If you need to jot something down in a hurry, Screen Off Memo is incredibly convenient, and a perfect example of why the S Pen is so important to the Note series. The stylus still feels a little odd when writing on the glass display—that’s just how it is—but Note owners will feel right at home using it to doodle and navigate the software.
Which, by the way, now offers a fantastic App Pair feature that allows users to launch two apps in multi-window mode. It’s one of those features you didn’t know you needed. My favorite setup was YouTube and Chrome, making it super simple to browse the web while watching trending videos. App Pair combinations live in the Note 8’s Apps Edge panel, so they can easily be accessed with a simple swipe from the edge.
The rest of the software (Android 7.1.1) looks and behaves much the same way it did in the Galaxy S8. The experience is fast, fluid, and very enjoyable. Bixby is, well, Bixby, while the Note 8 features DeX support (dock required). And with the Snapdragon 835 and 6GB of RAM, everything is zippy and smooth.
Like the iPhone 7 Plus, the Note 8 features a dual-camera setup, each of which is 12 megapixels. The wide-angle lens features an f/1.7 aperture and the telephoto features an f/2.4 aperture; both offer optical image stabilization. With the two lenses working in conjunction, you get 2x optical and 10x digital zooming.
Of course, you can’t have two rear-facing cameras (which don’t protrude!) without also introducing more software features. The most obvious new addition is Live Focus, which is Samsung’s version of portrait mode. What’s cool about Samsung’s software is you can adjust the background blur after an image is taken; it’s not an all or nothing thing like it is with Apple’s portrait mode.
The good news is Samsung’s portrait mode is pretty great. With further enhancements to the software, no doubt Samsung’s dual-camera system will become the best on the market. As it is, the Note 8 snaps some of the best images you’ll get from a smartphone—photos are vibrant, sharp, and nicely exposed.
There’s also a Dual Capture mode, which snaps photos with both cameras at the same time, stitching them together for one mega photo. The feature is best used when you want both your subject and background in perfect focus.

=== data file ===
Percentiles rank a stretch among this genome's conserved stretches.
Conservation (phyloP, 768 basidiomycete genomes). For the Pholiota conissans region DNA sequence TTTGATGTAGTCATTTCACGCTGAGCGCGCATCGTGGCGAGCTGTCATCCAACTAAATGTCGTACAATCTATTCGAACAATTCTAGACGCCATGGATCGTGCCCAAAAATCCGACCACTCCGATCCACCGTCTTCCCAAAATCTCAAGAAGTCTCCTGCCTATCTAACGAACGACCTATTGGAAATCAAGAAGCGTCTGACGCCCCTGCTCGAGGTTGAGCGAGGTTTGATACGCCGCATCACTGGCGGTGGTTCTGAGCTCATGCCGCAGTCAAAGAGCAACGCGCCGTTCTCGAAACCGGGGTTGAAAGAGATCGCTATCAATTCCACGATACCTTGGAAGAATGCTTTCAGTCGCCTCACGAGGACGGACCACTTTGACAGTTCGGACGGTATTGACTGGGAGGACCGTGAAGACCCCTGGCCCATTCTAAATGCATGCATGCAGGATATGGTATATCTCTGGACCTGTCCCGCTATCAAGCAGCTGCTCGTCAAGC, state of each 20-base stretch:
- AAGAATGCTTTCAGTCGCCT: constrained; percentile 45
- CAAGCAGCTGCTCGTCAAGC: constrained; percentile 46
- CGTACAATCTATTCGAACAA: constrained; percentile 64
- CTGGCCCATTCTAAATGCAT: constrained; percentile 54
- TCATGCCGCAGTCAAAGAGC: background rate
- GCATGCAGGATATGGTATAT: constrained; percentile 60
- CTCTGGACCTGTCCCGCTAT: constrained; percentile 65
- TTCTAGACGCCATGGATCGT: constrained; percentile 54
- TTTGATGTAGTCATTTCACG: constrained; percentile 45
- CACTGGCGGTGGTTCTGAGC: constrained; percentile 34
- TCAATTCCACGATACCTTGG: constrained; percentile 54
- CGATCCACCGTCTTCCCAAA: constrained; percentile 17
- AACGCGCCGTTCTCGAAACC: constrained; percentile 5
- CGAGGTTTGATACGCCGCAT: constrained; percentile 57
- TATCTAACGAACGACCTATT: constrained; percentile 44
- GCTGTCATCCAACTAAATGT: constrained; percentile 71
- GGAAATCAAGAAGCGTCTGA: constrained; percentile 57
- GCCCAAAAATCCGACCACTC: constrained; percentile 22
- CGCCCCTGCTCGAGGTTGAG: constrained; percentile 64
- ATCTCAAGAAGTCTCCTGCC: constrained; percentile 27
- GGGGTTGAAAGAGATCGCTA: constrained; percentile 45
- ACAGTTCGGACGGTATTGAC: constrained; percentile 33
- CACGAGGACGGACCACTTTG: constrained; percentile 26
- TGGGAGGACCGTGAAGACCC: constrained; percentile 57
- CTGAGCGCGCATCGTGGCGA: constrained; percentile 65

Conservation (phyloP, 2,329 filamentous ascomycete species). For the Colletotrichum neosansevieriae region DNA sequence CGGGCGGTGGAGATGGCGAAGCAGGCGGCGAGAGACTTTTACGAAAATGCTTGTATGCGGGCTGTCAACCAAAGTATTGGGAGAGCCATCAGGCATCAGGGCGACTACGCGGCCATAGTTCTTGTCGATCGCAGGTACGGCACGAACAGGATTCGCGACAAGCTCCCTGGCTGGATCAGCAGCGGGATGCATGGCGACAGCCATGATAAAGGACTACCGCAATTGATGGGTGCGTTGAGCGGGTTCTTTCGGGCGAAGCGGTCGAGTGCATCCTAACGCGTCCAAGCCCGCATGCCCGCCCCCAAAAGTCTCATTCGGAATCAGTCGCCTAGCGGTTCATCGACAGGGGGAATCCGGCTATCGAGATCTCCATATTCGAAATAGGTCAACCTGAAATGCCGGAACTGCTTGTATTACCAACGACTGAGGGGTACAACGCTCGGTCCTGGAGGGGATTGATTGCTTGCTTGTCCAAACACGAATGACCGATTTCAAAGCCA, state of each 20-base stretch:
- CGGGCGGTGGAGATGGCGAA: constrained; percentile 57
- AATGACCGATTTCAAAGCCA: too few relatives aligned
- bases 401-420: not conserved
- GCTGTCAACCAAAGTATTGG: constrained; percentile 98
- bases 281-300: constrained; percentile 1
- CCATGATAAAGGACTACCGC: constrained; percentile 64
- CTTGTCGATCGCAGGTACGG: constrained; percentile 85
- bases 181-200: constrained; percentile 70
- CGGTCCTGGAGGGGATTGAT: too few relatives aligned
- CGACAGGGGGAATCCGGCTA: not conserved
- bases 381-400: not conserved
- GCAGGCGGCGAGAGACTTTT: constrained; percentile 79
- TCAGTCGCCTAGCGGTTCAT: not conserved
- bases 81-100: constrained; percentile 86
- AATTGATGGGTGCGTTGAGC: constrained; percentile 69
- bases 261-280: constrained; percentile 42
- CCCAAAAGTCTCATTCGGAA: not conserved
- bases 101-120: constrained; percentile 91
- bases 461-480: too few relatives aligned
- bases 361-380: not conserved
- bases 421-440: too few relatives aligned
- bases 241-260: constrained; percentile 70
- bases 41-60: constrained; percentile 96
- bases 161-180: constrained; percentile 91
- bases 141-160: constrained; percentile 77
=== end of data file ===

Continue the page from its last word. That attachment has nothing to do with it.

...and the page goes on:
Operating the camera software is also a breeze. Not only does the Note 8 offer plenty of pro-level settings, but the camera operates quickly. Auto focus is fast, while pictures are snapped in the blink of an eye. Having a camera that is fast cannot be understated; if you hope to snap photos of your wiggling toddler, than the Note 8 is absolutely top of its class.
Should you Note?
Samsung is pretty confident current Note owners will upgrade to the newest iteration. Compared to a device like the Note 5, the differences are pretty massive. But what about Galaxy S8 and Galaxy S8 Plus owners? Unless you absolutely need the S Pen, it’s not worth the upgrade, especially considering the Note 8 starts at $930.
A few months ago, I asked if the Note series was still relevant. Based on the Note 8’s level of polish and features, it very much has a place in Samsung’s lineup. Put it this way: The Note helped spark Samsung’s reputation as the anti-Apple, so it’s not about to abandon its most distinctive, innovative device.
That being said, the Note 8 is arriving against some really tough competition, including its Galaxy S8 and Galaxy S8 Plus. The iPhone X will be announced on September 12, while Google is close to unveiling the Pixel 2 XL.
With so much to offer, it’s just a matter of the Note series appealing to a wider audience outside of the existing Note fanbase. Thanks to its beautiful Infinity Display, dual-camera setup, and fantastic S Pen capabilities, it’s certainly poised to be a huge hit. Just remember that you’ll have to pay over $900 to get one.
Samsung provided TechoBuffalo with a Galaxy Note 8 for the purposes of this review. Jon Rettinger used it for four days for the video portion, and Brandon Russell used it for a further four days for the written portion.